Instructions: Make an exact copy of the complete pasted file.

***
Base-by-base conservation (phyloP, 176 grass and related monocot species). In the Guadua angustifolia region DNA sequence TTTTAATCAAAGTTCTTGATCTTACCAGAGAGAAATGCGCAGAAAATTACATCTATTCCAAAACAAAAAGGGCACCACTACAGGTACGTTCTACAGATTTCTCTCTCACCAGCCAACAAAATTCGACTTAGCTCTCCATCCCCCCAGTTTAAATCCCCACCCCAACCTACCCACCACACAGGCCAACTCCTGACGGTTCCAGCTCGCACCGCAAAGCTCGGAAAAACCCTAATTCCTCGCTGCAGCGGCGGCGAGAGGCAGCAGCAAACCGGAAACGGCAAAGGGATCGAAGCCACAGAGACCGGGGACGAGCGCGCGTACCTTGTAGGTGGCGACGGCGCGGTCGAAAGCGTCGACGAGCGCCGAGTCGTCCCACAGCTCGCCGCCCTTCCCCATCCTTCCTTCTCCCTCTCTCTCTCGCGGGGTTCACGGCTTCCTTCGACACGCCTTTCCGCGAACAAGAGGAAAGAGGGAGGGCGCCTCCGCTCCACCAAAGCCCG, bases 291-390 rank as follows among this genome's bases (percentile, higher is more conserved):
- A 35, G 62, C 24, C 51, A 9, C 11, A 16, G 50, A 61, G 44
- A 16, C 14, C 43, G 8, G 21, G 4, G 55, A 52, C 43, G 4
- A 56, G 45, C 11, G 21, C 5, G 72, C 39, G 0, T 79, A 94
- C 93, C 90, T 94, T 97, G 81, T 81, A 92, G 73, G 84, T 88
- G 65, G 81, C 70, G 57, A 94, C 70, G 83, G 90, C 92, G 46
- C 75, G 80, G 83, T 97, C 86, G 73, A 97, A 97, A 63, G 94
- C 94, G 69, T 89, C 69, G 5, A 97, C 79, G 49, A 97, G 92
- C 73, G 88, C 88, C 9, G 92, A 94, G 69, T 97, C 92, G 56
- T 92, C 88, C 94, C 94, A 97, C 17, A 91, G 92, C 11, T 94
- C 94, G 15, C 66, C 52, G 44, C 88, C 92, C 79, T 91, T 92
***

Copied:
Base-by-base conservation (phyloP, 176 grass and related monocot species). In the Guadua angustifolia region DNA sequence TTTTAATCAAAGTTCTTGATCTTACCAGAGAGAAATGCGCAGAAAATTACATCTATTCCAAAACAAAAAGGGCACCACTACAGGTACGTTCTACAGATTTCTCTCTCACCAGCCAACAAAATTCGACTTAGCTCTCCATCCCCCCAGTTTAAATCCCCACCCCAACCTACCCACCACACAGGCCAACTCCTGACGGTTCCAGCTCGCACCGCAAAGCTCGGAAAAACCCTAATTCCTCGCTGCAGCGGCGGCGAGAGGCAGCAGCAAACCGGAAACGGCAAAGGGATCGAAGCCACAGAGACCGGGGACGAGCGCGCGTACCTTGTAGGTGGCGACGGCGCGGTCGAAAGCGTCGACGAGCGCCGAGTCGTCCCACAGCTCGCCGCCCTTCCCCATCCTTCCTTCTCCCTCTCTCTCTCGCGGGGTTCACGGCTTCCTTCGACACGCCTTTCCGCGAACAAGAGGAAAGAGGGAGGGCGCCTCCGCTCCACCAAAGCCCG, bases 291-390 rank as follows among this genome's bases (percentile, higher is more conserved):
- A 35, G 62, C 24, C 51, A 9, C 11, A 16, G 50, A 61, G 44
- A 16, C 14, C 43, G 8, G 21, G 4, G 55, A 52, C 43, G 4
- A 56, G 45, C 11, G 21, C 5, G 72, C 39, G 0, T 79, A 94
- C 93, C 90, T 94, T 97, G 81, T 81, A 92, G 73, G 84, T 88
- G 65, G 81, C 70, G 57, A 94, C 70, G 83, G 90, C 92, G 46
- C 75, G 80, G 83, T 97, C 86, G 73, A 97, A 97, A 63, G 94
- C 94, G 69, T 89, C 69, G 5, A 97, C 79, G 49, A 97, G 92
- C 73, G 88, C 88, C 9, G 92, A 94, G 69, T 97, C 92, G 56
- T 92, C 88, C 94, C 94, A 97, C 17, A 91, G 92, C 11, T 94
- C 94, G 15, C 66, C 52, G 44, C 88, C 92, C 79, T 91, T 92